- 0-60mph: 6.9 seconds
- EPA mileage: 28mpg/city, 34mpg/highway
|Jay Leno Takes Fiat 500 Abarth Out for a ‘Burnout’ Spin: Video||
The small Italian Fiat 500 and the performance-enhanced Fiat 500 Abarth are making there mark in America, sometimes in a literal way, at the hand of many enthusiasts including Jay Leno. In the latest Jay Leno’s Garage episode, Jay takes the small 160 horsepower for an exciting drive after getting a complete run-down from Fiat North America’s very own Tim Kuniskis.
|Chrysler Sells Out Of The 2012 Fiat 500 Abarth||
In a little over a month since the Fiat 500 Abarth’s launch, the entire 2012 production run allocated for the United States has been sold out. Earlier this week, Chrysler notified Fiat dealers that it would no longer accept wholesale orders for 2012 Abarth models, and 2013 models aren’t due in dealer showrooms until this fall.
While it may be possible to locate a 500 Abarth in existing dealer inventory, those cars not already spoken for are likely to command a premium price. Customers placing orders today will be delivered 2013 models cars, but not for another three or four months.
As the Detroit News reports, this doesn’t sit well with some buyers. One noted that he’d put down a deposit in March, only to find out this week that he’d been bumped to a 2013 model and wouldn’t get delivery until September. Six months is a long time to wait, especially when immediate hot-hatch gratification can be had at a MINI, Mazda, Volkswagen or Subaru dealership.
Chrysler had originally planned on building just 1,000 Abarth models for the United States, but quickly amassed that number in pre-orders backed by cash deposits. It upped production to 3,000 units, maxing capacity at its Toluca, Mexico plant, but even that wasn’t enough to meet market demand.
There are worse problems for a brand re-establishing itself in the U.S. market to have, we suppose.
|The Fiat 500 Abarth Explained: Video||
If you can get around the interviewer in this video, there’s a decent amount of good information about the upcoming Fiat 500 Abarth in it. For instance, Dan Fry, lead vehicle engineer, explains the differences between the 500 Abarth sold here and the same model sold in Europe. Dan covers the suspension differences between standard Fiat 500 models and 500 Abarth versions, too, and it’s pretty clear that the Abarth is more than just a trim package with a few extra horsepower.
Alison Singer, vehicle integration engineer, explains the benefits of track-testing the car at Nelson Ledges, and even goes into a bit of detail on why the 500 Abarth will challenge the MINI Cooper for “best handling front-wheel-drive” honors. Getting a front-wheel-drive car to rotate with the throttle can be a challenge, since most simply want to understeer at the limit. If you can induce controllable oversteer with a lift of the throttle in your front-drive car, the engineers behind its development deserve extra credit.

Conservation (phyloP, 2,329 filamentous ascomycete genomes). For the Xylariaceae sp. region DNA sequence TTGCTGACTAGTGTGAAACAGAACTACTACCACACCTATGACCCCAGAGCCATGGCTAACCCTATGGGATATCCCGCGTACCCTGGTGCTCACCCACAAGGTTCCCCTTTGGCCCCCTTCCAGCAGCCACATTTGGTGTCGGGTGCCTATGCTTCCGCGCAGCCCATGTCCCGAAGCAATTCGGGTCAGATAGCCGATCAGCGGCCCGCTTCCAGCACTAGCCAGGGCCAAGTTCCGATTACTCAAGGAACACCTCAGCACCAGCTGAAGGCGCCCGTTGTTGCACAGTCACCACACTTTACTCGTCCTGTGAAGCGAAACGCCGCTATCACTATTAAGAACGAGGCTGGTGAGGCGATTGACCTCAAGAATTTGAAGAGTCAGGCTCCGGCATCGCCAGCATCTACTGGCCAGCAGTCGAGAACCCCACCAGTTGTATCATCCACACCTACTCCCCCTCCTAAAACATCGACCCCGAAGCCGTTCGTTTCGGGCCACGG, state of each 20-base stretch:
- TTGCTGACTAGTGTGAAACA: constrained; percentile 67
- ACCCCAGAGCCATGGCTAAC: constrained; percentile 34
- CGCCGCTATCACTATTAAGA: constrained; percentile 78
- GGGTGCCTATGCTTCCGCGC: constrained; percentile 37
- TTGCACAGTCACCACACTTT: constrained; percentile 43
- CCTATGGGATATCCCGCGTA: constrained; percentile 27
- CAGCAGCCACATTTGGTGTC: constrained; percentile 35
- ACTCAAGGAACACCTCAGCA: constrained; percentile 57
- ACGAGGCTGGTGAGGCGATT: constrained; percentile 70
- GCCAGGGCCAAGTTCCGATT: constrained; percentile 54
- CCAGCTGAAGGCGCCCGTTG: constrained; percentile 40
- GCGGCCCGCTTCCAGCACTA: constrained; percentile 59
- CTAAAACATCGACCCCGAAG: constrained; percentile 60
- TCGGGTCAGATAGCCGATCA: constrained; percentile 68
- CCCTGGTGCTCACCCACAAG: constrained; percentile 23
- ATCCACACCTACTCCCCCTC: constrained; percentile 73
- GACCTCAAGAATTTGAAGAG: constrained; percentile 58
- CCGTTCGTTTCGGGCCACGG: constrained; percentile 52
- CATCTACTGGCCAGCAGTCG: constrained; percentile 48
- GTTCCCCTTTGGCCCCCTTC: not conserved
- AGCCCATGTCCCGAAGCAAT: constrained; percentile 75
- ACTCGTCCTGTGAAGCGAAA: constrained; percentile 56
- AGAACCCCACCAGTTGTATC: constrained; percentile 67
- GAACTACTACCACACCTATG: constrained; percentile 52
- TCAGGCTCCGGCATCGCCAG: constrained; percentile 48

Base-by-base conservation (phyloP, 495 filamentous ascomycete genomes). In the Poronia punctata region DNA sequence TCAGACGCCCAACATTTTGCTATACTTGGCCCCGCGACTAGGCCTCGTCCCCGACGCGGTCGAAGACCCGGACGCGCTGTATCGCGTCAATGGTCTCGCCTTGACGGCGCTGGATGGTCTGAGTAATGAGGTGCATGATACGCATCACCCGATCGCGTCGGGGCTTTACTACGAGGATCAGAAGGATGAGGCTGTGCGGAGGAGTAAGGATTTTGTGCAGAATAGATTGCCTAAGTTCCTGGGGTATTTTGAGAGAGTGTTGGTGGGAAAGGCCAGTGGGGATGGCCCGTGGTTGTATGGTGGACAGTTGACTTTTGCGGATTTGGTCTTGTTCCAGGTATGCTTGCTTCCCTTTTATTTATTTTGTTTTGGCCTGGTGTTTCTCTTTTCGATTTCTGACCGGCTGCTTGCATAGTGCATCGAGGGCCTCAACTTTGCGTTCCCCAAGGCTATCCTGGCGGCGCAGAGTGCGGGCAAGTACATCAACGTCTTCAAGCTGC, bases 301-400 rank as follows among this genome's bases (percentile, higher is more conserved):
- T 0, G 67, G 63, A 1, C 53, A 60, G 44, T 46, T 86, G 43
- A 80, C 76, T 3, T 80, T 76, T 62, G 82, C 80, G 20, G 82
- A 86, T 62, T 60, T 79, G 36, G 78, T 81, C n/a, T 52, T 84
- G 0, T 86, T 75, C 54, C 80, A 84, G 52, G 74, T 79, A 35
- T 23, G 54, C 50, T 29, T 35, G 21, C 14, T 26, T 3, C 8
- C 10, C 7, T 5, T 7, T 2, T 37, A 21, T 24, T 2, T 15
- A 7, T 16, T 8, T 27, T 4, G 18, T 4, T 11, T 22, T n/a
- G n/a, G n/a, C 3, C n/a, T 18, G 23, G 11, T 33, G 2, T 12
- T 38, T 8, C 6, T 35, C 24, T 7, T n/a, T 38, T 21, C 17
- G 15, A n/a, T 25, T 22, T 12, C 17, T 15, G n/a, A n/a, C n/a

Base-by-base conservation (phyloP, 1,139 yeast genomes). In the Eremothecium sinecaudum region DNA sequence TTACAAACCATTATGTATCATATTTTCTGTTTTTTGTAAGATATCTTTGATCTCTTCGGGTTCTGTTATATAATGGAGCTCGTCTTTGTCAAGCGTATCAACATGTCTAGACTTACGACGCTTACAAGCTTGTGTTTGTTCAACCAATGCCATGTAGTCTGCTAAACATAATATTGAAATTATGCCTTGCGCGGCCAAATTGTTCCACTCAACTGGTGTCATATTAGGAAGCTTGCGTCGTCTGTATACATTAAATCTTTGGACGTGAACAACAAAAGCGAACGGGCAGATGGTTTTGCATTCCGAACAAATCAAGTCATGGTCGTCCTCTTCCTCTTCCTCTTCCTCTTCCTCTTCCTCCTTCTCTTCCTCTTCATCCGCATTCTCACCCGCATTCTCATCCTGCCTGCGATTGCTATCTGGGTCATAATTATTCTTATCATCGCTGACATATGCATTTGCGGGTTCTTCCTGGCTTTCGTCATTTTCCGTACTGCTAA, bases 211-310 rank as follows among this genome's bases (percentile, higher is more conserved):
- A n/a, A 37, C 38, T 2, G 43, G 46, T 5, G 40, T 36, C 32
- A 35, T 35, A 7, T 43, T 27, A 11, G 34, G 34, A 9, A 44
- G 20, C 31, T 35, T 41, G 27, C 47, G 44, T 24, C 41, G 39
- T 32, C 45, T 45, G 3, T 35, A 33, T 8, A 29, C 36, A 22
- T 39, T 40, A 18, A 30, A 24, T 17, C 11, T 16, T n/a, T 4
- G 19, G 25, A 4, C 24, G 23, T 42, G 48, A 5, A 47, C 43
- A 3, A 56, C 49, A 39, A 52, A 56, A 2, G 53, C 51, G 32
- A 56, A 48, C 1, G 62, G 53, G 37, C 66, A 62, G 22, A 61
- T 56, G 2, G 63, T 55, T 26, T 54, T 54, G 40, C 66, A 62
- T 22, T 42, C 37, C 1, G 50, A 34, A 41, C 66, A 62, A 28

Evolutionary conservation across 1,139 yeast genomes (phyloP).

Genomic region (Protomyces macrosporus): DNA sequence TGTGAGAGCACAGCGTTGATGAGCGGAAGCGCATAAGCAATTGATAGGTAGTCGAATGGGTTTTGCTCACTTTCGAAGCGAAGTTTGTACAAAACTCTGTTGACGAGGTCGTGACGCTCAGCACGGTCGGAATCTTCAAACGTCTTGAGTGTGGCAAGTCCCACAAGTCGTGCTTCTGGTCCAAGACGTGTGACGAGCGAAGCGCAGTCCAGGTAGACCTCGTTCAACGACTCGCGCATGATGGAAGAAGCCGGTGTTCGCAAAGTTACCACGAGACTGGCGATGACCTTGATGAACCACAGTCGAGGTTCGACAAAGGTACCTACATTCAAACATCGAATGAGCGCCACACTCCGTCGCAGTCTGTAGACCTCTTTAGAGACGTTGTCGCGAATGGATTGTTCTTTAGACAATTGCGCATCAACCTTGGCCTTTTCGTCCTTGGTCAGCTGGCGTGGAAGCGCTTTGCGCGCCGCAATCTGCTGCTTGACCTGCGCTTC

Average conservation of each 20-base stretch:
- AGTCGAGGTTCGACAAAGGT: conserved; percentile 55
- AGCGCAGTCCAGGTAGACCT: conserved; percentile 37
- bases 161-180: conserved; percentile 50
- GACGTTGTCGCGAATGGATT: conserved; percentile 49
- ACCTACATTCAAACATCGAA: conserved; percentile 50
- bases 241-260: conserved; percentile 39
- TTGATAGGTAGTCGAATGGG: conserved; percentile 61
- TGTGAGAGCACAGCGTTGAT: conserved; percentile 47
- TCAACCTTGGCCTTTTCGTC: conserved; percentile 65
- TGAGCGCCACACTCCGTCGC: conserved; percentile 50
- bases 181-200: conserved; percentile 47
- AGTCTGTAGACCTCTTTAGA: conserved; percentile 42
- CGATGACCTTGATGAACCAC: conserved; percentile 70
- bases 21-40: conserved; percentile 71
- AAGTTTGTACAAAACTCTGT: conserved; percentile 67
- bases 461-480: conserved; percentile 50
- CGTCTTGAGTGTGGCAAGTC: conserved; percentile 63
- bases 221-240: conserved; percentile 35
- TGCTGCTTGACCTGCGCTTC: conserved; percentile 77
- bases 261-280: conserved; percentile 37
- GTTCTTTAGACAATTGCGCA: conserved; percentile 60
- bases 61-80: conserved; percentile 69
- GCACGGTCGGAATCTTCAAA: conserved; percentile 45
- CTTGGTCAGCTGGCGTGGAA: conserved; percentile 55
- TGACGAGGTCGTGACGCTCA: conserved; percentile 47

Enjoy the video below, but here’s a note to Fiat: next time, can you get an interviewer that doesn’t come across as a complete tool?
|The History Of Abarth, Expalined: Video||
The name Abarth isn’t exactly a household name in the United States, but the brand is renown among enthusiasts in Europe. Abarth never built cars to challenge Ferrari or Maserati (or even BMW); instead, Abarth built parts to make commonly available Fiats go faster. By focusing on small cars, like the Fiat Topolino or the Fiat 600, Abarth earned a reputation and a nickname of “small but wicked.”
We’ll soon get a chance to experience that in the United States, with the launch of the Fiat 500 Abarth. We’ve driven the milder Fiat 500 Sport, which handles like a go-kart but suffers from a serious lack of power. The 500 Abarth will address that, coming to the U.S. market with 160 horsepower driving the front wheels. Abarth models will also get a track-tuned suspension, up-rated brakes, a stability control program that can be disabled for track use and sport seats with serious bolstering. All Abarth models come only with a five-speed manual transmission.
Perhaps the most amazing thing about the 500 Abarth is its value. Dealer price gouging aside (and we’re sure there will be plenty), the 500 Abarth will sell for just under $23,000. To get the same level of stock horsepower from a Fiat 500 in Europe, you’d have to track down an Abarth 695 Tributo Ferrari edition, which would cost you in the neighborhood of $47,500.
We’re betting that the Fiat 500 Abarth will usurp the MINI Cooper as the best-handling front-driver. In fact, we’ll tell you this: if you want to fill your shelves with autocross trophies, buy a Fiat 500, drop the ride height and add stickier tires. Talent or not, we’re pretty sure that’s all you’ll need.
|Velocità On The Cheap: 2012 Fiat 500 Abarth Priced At Just $22,000||
Affordable Italian sports cars used to be a staple of the American motoring diet. In the 1970s and 1980s, we had Lancias, Fiat Spyders and Fiat X/19s aplenty, and stepping up to the next price level would have gotten you an Alfa Romeo GTV or an Alfa Spyder. These cars all had a lot of personality, but most were constructed with inadequately rustproofed steel, which meant owners could watch their prized Italian automobiles decay before their very eyes. Since Italian cars weren’t renown for bulletproof reliability, either, getting stranded once or twice was usually enough to overcome their charms. In the 1980s, finding a cheap Fiat that needed work was as easy as opening the newspaper.
Fiat’s stepped up its game considerably in the years since, and its uber-cute commuter car, the Fiat 500, has been a relative success in its first year of American sales. While the diminutive city car is packed with Italian charm, there isn’t much there for driving enthusiasts, which is why Fiat is bringing in its Fiat 500 Abarth. Sporting a turbocharged 1.4-liter MultiAir engine good for 160 horsepower and weighing in at less than 2,400 pounds, the miniscule 500 Abarth promises to deliver a heaping helping of driving fun.
It will be affordable fun, too, since the price will start at $22,000, not including the destination charge. That buys you a surprisingly well-equipped car, including sport seats (with cutouts for a harness system), a Bose premium audio system, dual exhaust, 16-inch aluminum wheels, an Abarth-tuned suspension, bigger brakes and a boost gauge with an integrated shift light. In a segment first, you’ll also get a one-day performance driving school, dubbed the Abarth Driving Experience and conducted by instructors from the Richard Petty Driving Experience.